But throughout those years, as a stay-at-home-mom, I struggled with my identity. Before my first son was born, I had worked every day since turning fifteen. It was a major part of who I was. One of the many things Albrook does well is prepare our children with the tools they need to achieve success as they move on. I believe that my years at Albrook alongside the wonderful parents and teachers actually did the same for me as for my kids. Albrook has given me the strength and confidence to take my own next step in my long life journey. In fact, it is through conversations with fellow parents that I identified a great need that exists for children, and my idea was born.

My son, Cole, loved working with the digital music app GarageBand. He wanted so badly to create music and learn. His kindergarten drawing of what he wanted to be when he grew up was a deejay. As a former teacher, I recognized that value and benefit of nurturing my son's interests and amplifying his enthusiasm, but it was very hard to find an expert to help him. I heard similar frustrations from fellow parents about how their child wanted to launch rockets or learn to cook global cuisine. There were many barriers beyond just finding the right teacher or class, such as, transportation or child frustration in a group setting waiting their turn if they got stuck. So I thought, why not line up experts in unique and fun areas and bring them right to our homes!

I worried it was too soon to go back to work, but there was always this desire inside me to create something. Ms. MacNeill actually gave me the final push of confidence by sharing with me the many benefits to a household with a working parent pursuing his/her passion. Those Albrook teachers; they always know how to help everyone be their best! And so, it was after great soul-searching that I launched Blue Sky Kids ( We match up children with experts to provide one-on-one sessions in your home. These experts specialize in areas such as robotics, blogging, coding, cooking, yoga & mindfulness, book publishing, rocketry, app development, and more! Sessions are completely individualized, designed for each child's interest and level. This is a business that allows me to help the community I have grown to love so much.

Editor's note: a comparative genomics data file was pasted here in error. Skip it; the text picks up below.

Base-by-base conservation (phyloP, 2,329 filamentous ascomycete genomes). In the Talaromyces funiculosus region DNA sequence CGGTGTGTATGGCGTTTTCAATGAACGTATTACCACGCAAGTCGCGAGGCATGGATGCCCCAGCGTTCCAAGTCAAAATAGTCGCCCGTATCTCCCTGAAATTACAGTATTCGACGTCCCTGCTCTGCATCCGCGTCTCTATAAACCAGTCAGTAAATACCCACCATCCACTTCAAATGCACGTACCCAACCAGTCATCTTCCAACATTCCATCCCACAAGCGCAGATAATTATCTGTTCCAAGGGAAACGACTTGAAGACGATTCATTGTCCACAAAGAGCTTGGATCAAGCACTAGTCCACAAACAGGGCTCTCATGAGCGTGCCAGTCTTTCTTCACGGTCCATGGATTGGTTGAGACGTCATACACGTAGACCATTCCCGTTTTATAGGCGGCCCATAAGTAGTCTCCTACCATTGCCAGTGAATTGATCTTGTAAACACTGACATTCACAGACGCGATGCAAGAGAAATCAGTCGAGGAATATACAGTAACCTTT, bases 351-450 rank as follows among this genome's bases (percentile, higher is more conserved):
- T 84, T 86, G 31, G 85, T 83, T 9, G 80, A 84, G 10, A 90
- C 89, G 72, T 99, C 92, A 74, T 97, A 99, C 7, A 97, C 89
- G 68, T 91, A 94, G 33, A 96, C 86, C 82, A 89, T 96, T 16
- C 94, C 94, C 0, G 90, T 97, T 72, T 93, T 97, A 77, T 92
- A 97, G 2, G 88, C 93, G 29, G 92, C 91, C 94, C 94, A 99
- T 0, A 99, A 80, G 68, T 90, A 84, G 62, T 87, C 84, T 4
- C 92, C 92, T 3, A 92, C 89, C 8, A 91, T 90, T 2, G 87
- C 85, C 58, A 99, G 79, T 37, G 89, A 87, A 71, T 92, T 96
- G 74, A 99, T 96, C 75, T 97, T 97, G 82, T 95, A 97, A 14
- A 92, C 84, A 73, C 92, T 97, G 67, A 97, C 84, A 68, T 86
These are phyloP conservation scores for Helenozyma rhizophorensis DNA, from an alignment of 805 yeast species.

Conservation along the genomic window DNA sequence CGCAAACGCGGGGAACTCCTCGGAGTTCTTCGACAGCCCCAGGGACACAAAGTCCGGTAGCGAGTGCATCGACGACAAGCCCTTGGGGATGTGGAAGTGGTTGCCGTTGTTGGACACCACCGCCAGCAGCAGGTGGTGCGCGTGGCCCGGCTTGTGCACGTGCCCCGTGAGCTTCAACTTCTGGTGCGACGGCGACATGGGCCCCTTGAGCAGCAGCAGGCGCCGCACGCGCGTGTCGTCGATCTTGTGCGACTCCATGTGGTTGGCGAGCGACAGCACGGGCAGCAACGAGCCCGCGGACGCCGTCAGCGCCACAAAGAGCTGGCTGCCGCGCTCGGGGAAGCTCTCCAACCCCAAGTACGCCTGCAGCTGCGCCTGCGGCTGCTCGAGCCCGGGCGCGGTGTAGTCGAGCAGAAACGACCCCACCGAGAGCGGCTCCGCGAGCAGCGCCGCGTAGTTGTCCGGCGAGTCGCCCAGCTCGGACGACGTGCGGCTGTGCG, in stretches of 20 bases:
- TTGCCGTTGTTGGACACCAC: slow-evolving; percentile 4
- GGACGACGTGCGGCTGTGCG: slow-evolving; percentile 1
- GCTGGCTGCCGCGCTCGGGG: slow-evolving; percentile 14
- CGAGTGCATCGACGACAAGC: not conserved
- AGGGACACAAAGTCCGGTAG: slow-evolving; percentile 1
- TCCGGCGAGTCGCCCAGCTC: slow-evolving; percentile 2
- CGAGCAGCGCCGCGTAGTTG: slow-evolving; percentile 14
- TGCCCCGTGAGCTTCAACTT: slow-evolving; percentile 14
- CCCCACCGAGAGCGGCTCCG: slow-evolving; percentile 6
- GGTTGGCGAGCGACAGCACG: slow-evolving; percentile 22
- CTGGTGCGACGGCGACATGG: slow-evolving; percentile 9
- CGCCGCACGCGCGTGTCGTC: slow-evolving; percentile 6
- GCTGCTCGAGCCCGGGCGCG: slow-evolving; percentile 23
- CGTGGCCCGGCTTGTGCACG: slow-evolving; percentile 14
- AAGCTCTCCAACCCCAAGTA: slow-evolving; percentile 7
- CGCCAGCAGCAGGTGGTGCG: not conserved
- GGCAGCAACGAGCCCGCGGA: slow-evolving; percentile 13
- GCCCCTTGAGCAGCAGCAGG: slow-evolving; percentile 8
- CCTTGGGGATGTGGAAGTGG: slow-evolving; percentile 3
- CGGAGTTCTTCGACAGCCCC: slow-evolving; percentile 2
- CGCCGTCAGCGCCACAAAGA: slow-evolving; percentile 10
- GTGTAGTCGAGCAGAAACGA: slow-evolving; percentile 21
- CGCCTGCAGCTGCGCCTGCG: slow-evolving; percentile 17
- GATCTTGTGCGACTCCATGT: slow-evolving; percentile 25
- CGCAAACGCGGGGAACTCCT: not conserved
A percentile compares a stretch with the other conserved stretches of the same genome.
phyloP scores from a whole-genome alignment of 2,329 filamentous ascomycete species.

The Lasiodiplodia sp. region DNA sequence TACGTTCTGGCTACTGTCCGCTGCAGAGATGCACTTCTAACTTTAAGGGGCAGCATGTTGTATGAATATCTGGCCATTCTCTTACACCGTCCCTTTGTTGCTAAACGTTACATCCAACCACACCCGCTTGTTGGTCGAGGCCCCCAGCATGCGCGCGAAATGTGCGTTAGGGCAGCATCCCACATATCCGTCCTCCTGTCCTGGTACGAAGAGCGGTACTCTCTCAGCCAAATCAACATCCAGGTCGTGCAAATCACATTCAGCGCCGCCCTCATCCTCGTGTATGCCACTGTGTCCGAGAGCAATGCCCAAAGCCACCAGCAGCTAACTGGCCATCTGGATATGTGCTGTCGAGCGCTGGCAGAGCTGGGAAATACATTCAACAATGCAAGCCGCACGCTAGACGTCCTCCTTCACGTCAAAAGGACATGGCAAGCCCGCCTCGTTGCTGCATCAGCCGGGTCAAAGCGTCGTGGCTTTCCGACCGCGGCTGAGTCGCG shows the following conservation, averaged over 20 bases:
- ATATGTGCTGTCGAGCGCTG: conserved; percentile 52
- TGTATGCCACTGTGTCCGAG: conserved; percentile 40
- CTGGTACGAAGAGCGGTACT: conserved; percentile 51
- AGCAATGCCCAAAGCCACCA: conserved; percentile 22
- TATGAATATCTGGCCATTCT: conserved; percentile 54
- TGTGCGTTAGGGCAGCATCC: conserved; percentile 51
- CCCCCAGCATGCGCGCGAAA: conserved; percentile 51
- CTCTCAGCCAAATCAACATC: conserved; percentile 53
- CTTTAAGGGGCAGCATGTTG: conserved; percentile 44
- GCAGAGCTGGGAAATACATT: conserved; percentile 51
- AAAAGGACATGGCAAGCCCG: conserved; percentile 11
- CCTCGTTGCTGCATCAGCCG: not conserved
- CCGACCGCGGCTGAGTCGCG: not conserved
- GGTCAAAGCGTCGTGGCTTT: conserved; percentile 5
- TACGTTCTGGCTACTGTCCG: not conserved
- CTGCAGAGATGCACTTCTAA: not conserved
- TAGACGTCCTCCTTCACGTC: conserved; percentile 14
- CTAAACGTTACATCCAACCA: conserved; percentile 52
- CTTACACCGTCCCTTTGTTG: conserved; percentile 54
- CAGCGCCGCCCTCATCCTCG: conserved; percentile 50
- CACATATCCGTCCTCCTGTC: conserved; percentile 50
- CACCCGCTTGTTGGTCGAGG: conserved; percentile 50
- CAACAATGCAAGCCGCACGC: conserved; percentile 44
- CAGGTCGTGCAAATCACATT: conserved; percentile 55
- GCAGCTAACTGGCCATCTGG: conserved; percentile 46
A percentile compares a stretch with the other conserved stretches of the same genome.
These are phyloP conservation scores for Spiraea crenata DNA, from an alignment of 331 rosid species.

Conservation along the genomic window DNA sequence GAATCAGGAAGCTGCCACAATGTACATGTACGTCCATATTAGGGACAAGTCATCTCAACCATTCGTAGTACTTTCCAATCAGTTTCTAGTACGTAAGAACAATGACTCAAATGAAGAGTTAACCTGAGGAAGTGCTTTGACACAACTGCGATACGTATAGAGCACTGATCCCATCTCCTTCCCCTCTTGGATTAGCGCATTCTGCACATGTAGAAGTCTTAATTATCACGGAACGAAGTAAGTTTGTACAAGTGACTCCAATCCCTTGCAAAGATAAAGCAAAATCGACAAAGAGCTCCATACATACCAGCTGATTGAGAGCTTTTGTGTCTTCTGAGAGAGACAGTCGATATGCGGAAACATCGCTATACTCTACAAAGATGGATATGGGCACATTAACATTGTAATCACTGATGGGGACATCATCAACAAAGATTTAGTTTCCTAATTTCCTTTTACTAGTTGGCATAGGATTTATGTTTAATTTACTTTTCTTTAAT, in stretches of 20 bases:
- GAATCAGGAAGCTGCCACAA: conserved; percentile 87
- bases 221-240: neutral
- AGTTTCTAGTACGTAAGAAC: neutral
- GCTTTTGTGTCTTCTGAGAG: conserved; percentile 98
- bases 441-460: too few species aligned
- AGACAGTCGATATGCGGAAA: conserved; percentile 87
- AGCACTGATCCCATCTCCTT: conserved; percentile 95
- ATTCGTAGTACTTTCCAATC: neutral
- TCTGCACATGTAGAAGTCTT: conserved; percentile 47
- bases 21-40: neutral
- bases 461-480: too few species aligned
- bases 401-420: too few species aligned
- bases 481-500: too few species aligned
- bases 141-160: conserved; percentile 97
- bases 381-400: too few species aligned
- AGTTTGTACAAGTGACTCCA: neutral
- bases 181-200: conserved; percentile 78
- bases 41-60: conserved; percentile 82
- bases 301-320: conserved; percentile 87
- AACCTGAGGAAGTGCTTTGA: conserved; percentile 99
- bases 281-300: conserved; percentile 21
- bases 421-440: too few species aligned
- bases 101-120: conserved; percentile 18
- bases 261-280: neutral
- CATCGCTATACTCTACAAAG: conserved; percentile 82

I have spoken with so many moms and dads through the years who have put careers on hold to stay home and raise children, and I've observed that some, like me, feel a loss of identity. It is a strange feeling to encourage your children daily to be their best while feeling a bit lost. I would encourage anyone who might feel similarly to remember that life is long. It is also nice to know that doors of Albrook will always be open to me, as they are to you, in whatever capacity you can participate. There are amazing opportunities at our school to be involved at various times. So, there will always be the opportunity for me to go back "home" to Albrook during this long life journey.

Montessori In The News

The Parent Perspective about Montessori, Introduction to Montessori Method

The Montessori Method is designed to educate the whole child, socially, emotionally, academically and physically. This style of learning creates innovative, creative thinkers from young children to adults.  It's an educational approach that is appreciated by those who have been fortunate enough to receive a Montessori education or who had parents who knew the true benefits and value of a Montessori education.

Forbes, a well known magazine, has an informative article regarding Montessori written by Justin Wasserman who is the Managing Director at Kotter International. Justin Wasserman helps leaders accelerate strategy implementation in their organizations.
Corporate Kindergarten

Montessori Madness
A video, by Trevor Eissler, informs us about why children enjoy a Montessori education. It is called "Take Five Minutes To Watch This Video," and we hope you will find it interesting.

The Montessori Mafia
By Peter Simms, reprinted from The Wall Street Journal

Google Founders Talk About Montessori

All I got out of Montessori..